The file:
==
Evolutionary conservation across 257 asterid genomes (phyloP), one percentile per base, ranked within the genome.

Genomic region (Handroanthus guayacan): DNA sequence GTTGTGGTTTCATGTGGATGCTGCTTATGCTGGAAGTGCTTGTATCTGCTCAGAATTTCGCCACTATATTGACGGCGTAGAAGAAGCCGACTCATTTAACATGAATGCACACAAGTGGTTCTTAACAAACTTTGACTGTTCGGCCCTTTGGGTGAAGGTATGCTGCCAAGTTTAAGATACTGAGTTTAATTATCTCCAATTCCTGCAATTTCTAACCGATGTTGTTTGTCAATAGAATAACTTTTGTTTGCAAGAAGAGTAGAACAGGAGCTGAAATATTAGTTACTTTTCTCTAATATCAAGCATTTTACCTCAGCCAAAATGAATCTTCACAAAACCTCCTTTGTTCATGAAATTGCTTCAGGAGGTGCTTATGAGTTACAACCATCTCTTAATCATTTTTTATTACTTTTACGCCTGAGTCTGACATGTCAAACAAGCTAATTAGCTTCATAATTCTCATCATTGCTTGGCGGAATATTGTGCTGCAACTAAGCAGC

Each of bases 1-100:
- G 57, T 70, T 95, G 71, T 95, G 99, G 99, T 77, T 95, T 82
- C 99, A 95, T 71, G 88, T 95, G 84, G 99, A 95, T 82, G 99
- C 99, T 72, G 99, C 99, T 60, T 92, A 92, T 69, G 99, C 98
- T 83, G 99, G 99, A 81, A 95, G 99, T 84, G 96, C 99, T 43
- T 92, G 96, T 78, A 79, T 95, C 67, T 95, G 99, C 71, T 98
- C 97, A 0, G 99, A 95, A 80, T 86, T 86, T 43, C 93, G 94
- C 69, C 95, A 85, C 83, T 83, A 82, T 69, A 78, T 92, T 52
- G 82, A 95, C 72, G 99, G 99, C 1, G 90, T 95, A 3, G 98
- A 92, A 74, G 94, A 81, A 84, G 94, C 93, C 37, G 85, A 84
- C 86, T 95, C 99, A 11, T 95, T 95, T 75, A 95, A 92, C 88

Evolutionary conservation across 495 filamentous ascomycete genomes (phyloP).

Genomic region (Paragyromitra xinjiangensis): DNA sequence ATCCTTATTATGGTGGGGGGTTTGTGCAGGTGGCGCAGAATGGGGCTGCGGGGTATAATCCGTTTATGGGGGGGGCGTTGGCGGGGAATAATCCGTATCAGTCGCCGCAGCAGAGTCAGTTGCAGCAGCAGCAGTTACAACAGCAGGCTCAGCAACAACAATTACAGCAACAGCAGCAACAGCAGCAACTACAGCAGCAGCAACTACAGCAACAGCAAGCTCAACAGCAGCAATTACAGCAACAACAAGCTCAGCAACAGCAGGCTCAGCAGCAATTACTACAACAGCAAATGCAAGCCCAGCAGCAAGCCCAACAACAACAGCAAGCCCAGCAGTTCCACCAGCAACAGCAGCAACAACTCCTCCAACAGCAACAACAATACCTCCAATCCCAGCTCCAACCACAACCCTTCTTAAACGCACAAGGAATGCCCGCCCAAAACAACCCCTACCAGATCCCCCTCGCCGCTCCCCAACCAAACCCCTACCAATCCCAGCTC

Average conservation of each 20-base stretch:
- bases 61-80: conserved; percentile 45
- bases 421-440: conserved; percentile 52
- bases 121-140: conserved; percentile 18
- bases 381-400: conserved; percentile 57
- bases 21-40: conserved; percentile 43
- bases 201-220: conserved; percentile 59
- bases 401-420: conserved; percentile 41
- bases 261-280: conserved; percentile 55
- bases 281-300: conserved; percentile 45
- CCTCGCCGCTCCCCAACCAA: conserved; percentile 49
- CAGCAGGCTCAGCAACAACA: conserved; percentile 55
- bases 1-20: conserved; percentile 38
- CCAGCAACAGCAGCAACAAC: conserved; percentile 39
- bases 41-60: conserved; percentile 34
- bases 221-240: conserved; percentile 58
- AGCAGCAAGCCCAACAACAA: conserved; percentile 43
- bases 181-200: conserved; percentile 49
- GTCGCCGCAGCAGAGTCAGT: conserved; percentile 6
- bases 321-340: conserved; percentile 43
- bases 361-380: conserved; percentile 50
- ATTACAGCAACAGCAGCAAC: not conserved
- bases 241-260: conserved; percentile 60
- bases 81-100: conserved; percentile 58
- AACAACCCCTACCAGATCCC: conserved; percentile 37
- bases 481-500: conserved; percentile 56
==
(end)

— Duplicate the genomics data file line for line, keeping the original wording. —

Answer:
Evolutionary conservation across 257 asterid genomes (phyloP), one percentile per base, ranked within the genome.

Genomic region (Handroanthus guayacan): DNA sequence GTTGTGGTTTCATGTGGATGCTGCTTATGCTGGAAGTGCTTGTATCTGCTCAGAATTTCGCCACTATATTGACGGCGTAGAAGAAGCCGACTCATTTAACATGAATGCACACAAGTGGTTCTTAACAAACTTTGACTGTTCGGCCCTTTGGGTGAAGGTATGCTGCCAAGTTTAAGATACTGAGTTTAATTATCTCCAATTCCTGCAATTTCTAACCGATGTTGTTTGTCAATAGAATAACTTTTGTTTGCAAGAAGAGTAGAACAGGAGCTGAAATATTAGTTACTTTTCTCTAATATCAAGCATTTTACCTCAGCCAAAATGAATCTTCACAAAACCTCCTTTGTTCATGAAATTGCTTCAGGAGGTGCTTATGAGTTACAACCATCTCTTAATCATTTTTTATTACTTTTACGCCTGAGTCTGACATGTCAAACAAGCTAATTAGCTTCATAATTCTCATCATTGCTTGGCGGAATATTGTGCTGCAACTAAGCAGC

Each of bases 1-100:
- G 57, T 70, T 95, G 71, T 95, G 99, G 99, T 77, T 95, T 82
- C 99, A 95, T 71, G 88, T 95, G 84, G 99, A 95, T 82, G 99
- C 99, T 72, G 99, C 99, T 60, T 92, A 92, T 69, G 99, C 98
- T 83, G 99, G 99, A 81, A 95, G 99, T 84, G 96, C 99, T 43
- T 92, G 96, T 78, A 79, T 95, C 67, T 95, G 99, C 71, T 98
- C 97, A 0, G 99, A 95, A 80, T 86, T 86, T 43, C 93, G 94
- C 69, C 95, A 85, C 83, T 83, A 82, T 69, A 78, T 92, T 52
- G 82, A 95, C 72, G 99, G 99, C 1, G 90, T 95, A 3, G 98
- A 92, A 74, G 94, A 81, A 84, G 94, C 93, C 37, G 85, A 84
- C 86, T 95, C 99, A 11, T 95, T 95, T 75, A 95, A 92, C 88

Evolutionary conservation across 495 filamentous ascomycete genomes (phyloP).

Genomic region (Paragyromitra xinjiangensis): DNA sequence ATCCTTATTATGGTGGGGGGTTTGTGCAGGTGGCGCAGAATGGGGCTGCGGGGTATAATCCGTTTATGGGGGGGGCGTTGGCGGGGAATAATCCGTATCAGTCGCCGCAGCAGAGTCAGTTGCAGCAGCAGCAGTTACAACAGCAGGCTCAGCAACAACAATTACAGCAACAGCAGCAACAGCAGCAACTACAGCAGCAGCAACTACAGCAACAGCAAGCTCAACAGCAGCAATTACAGCAACAACAAGCTCAGCAACAGCAGGCTCAGCAGCAATTACTACAACAGCAAATGCAAGCCCAGCAGCAAGCCCAACAACAACAGCAAGCCCAGCAGTTCCACCAGCAACAGCAGCAACAACTCCTCCAACAGCAACAACAATACCTCCAATCCCAGCTCCAACCACAACCCTTCTTAAACGCACAAGGAATGCCCGCCCAAAACAACCCCTACCAGATCCCCCTCGCCGCTCCCCAACCAAACCCCTACCAATCCCAGCTC

Average conservation of each 20-base stretch:
- bases 61-80: conserved; percentile 45
- bases 421-440: conserved; percentile 52
- bases 121-140: conserved; percentile 18
- bases 381-400: conserved; percentile 57
- bases 21-40: conserved; percentile 43
- bases 201-220: conserved; percentile 59
- bases 401-420: conserved; percentile 41
- bases 261-280: conserved; percentile 55
- bases 281-300: conserved; percentile 45
- CCTCGCCGCTCCCCAACCAA: conserved; percentile 49
- CAGCAGGCTCAGCAACAACA: conserved; percentile 55
- bases 1-20: conserved; percentile 38
- CCAGCAACAGCAGCAACAAC: conserved; percentile 39
- bases 41-60: conserved; percentile 34
- bases 221-240: conserved; percentile 58
- AGCAGCAAGCCCAACAACAA: conserved; percentile 43
- bases 181-200: conserved; percentile 49
- GTCGCCGCAGCAGAGTCAGT: conserved; percentile 6
- bases 321-340: conserved; percentile 43
- bases 361-380: conserved; percentile 50
- ATTACAGCAACAGCAGCAAC: not conserved
- bases 241-260: conserved; percentile 60
- bases 81-100: conserved; percentile 58
- AACAACCCCTACCAGATCCC: conserved; percentile 37
- bases 481-500: conserved; percentile 56